What’s in Urban Soils? Kentucky DEP, U.S. EPA study aims to find out

By Sheri Uhlenbruch

In 2010, the former Black Leaf Chemical site in Louisville was the state’s largest and most expensive urban residential clean up of toxic chemicals.

In 2010, the Kentucky Department of Environmental Protection began the state’s largest and most expensive urban residential cleanup of toxic chemicals to date. Elevated concentrations of pesticides and PAHs — polycyclic aromatic hydrocarbons — had been detected in the soil around the former Black Leaf Chemical site in Louisville.

As KDEP worked with the U.S. EPA to plan for the removal of contaminated soil, its members recognized that without having a “background” data set, or general baseline concentrations of PAHs for the city, it was difficult to determine how much of the contamination was from the site or was a product of its urban setting. So, the cleanup was guided by general screening concentrations for residential properties.

KDEP compiled information about the background levels of PAHs in Kentucky’s urban soil as cleanup of the Black Leaf site progressed, with the goal of improving site-specific calculations for future cleanups. In 2014, KDEP submitted a research proposal to the U.S. EPA Region 4, which represents the southeastern states, to document the existing condition of Kentucky’s urban environments.

EPA Region 4 liked the idea so much that the scope of the study grew, and the agency encouraged other states to get involved.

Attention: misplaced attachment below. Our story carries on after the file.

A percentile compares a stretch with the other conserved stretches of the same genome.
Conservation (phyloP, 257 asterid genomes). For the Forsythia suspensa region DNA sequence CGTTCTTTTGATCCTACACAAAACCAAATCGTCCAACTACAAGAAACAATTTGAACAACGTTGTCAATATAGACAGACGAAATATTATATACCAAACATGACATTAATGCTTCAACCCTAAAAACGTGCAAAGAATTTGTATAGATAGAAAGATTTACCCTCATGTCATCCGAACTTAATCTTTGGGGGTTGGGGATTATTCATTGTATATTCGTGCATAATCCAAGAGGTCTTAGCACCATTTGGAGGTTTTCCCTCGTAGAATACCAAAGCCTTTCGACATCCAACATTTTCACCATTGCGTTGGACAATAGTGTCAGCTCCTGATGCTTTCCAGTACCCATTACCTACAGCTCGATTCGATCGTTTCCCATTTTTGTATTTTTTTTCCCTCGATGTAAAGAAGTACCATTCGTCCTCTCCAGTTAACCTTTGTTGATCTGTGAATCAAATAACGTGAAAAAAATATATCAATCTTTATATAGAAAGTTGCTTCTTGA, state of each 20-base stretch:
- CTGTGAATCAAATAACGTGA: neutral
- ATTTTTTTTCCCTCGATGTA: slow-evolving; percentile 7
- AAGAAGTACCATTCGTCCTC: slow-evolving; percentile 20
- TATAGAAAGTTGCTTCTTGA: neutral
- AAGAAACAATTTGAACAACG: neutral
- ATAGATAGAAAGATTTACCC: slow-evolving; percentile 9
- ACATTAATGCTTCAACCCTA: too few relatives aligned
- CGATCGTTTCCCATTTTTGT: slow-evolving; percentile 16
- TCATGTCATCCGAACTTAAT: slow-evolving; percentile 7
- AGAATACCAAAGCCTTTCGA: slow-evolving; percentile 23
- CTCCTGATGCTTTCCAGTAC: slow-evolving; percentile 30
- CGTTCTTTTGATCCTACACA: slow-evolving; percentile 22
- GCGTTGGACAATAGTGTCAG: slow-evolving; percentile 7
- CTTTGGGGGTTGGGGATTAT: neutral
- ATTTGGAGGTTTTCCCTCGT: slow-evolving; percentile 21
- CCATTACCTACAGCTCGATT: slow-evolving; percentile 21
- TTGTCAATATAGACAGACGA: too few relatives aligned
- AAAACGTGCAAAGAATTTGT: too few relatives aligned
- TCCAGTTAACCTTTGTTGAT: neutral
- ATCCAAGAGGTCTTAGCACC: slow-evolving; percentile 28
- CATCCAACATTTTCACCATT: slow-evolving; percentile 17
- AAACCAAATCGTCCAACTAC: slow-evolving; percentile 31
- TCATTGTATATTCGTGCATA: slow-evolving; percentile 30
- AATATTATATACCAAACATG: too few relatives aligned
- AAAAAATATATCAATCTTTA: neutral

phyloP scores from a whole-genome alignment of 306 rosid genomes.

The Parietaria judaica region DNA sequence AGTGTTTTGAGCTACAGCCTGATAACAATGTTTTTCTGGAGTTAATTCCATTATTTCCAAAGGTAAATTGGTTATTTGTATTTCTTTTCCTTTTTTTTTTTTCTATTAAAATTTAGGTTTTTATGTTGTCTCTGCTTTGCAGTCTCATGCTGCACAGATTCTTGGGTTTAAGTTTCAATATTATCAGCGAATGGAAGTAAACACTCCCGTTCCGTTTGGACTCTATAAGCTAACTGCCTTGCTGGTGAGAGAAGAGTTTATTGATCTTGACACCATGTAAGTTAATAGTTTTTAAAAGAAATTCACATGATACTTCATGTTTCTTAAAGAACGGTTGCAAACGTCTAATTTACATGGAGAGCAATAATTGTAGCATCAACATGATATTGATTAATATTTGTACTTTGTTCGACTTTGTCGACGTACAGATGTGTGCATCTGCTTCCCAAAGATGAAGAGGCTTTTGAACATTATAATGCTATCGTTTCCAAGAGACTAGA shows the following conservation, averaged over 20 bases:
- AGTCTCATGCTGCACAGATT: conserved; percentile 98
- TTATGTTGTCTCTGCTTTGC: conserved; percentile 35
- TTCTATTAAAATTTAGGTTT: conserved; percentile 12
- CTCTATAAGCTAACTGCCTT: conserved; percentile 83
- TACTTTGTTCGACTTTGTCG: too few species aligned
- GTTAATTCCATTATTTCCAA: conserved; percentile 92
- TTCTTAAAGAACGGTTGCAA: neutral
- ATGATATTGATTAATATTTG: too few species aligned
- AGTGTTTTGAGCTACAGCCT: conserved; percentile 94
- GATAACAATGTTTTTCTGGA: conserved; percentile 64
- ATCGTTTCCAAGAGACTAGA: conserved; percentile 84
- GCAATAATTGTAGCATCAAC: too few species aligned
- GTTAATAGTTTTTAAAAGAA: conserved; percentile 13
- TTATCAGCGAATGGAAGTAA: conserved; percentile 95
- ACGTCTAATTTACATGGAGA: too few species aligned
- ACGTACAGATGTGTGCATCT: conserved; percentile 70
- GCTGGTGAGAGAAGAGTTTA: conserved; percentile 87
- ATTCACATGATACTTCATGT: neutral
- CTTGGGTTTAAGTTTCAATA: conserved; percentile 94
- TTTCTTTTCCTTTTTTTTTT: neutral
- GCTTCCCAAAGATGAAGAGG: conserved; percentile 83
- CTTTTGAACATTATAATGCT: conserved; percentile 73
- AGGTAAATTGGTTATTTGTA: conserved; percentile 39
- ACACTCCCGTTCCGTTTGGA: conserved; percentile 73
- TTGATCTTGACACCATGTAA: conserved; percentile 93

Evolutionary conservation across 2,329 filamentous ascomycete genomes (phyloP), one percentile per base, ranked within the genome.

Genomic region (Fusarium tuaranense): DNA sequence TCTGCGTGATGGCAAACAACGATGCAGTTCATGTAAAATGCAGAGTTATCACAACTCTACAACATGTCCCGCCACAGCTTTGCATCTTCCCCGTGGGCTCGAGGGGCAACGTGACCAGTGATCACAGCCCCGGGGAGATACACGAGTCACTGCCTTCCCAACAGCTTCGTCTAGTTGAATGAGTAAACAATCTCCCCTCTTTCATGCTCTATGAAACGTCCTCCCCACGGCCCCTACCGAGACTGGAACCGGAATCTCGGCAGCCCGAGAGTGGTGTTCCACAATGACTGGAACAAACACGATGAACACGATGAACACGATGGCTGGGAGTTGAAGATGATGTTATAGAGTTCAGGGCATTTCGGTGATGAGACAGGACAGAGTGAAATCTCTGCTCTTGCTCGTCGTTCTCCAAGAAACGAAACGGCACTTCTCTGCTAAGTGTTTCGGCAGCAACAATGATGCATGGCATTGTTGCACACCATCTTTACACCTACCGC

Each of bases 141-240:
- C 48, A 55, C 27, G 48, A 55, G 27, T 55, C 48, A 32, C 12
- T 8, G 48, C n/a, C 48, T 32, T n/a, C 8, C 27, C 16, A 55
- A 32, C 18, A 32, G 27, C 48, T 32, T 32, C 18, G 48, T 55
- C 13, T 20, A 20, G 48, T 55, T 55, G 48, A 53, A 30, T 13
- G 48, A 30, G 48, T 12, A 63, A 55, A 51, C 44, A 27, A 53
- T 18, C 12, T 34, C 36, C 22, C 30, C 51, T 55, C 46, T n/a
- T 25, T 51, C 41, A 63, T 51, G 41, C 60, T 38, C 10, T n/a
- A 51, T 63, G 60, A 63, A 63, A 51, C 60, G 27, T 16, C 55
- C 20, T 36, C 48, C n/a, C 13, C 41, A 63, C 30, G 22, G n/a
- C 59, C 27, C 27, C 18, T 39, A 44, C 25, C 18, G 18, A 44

“EPA recognized that the need to understand urban background was not solely an issue in Kentucky,” EPA Region 4 Scientific Support Section Chief Tim Frederick said. “… It is important for investigators to know what urban background concentrations of contaminants are in order to conduct the investigation of sites suspected of being contaminated and the accompanying risks it may present.”

The ongoing effort could lead to more efficient cleanup of contaminant spills — both in the Commonwealth and throughout the nation — and has the potential to create a first-of-its-kind national urban background data set in the future.

Residential removal locations related to Black Leaf Chemical. Image courtesy of KDEP.

The Importance of Urban Background Studies

Decades of human activity have contributed to an increase of certain chemical compounds in the environment. For example, PAHs are “everywhere in a modern society,” KDEP Environmental Scientist Consultant Larry Hughes said.

“Some of them are natural, like in coal areas. Some of them are just due to modern society. We burn fuels. We grill hot dogs. We use petro-chemicals. They are everywhere, but they have to be in certain concentrations to be where they increase your risk of anything.”

So when site investigators are evaluating a site with high concentrations of PAHs, it can be difficult to differentiate between a site’s activity and the effect of an urban setting.

“When you’re looking at a release from a regulatory point of view, you’re only concerned with what somebody released,” Hughes said “They shouldn’t be responsible for something that’s everywhere we’re walking.”

Urban background data has a number of applications — such as site evaluations for emergency response, superfund listing and other types of environmental investigations — but collecting samples of urban soils to develop an accurate urban background data set can be difficult, Frederick said.

“Soils in urban environments have typically been graded, filled, and otherwise reworked for development,” he said. “That can lead to variability between sample locations and differences between the native soils and the developed soils.” 

Limited resources can also be an issue, Frederick said, because a robust group of samples is needed to represent the urban background conditions.

Testing the Soil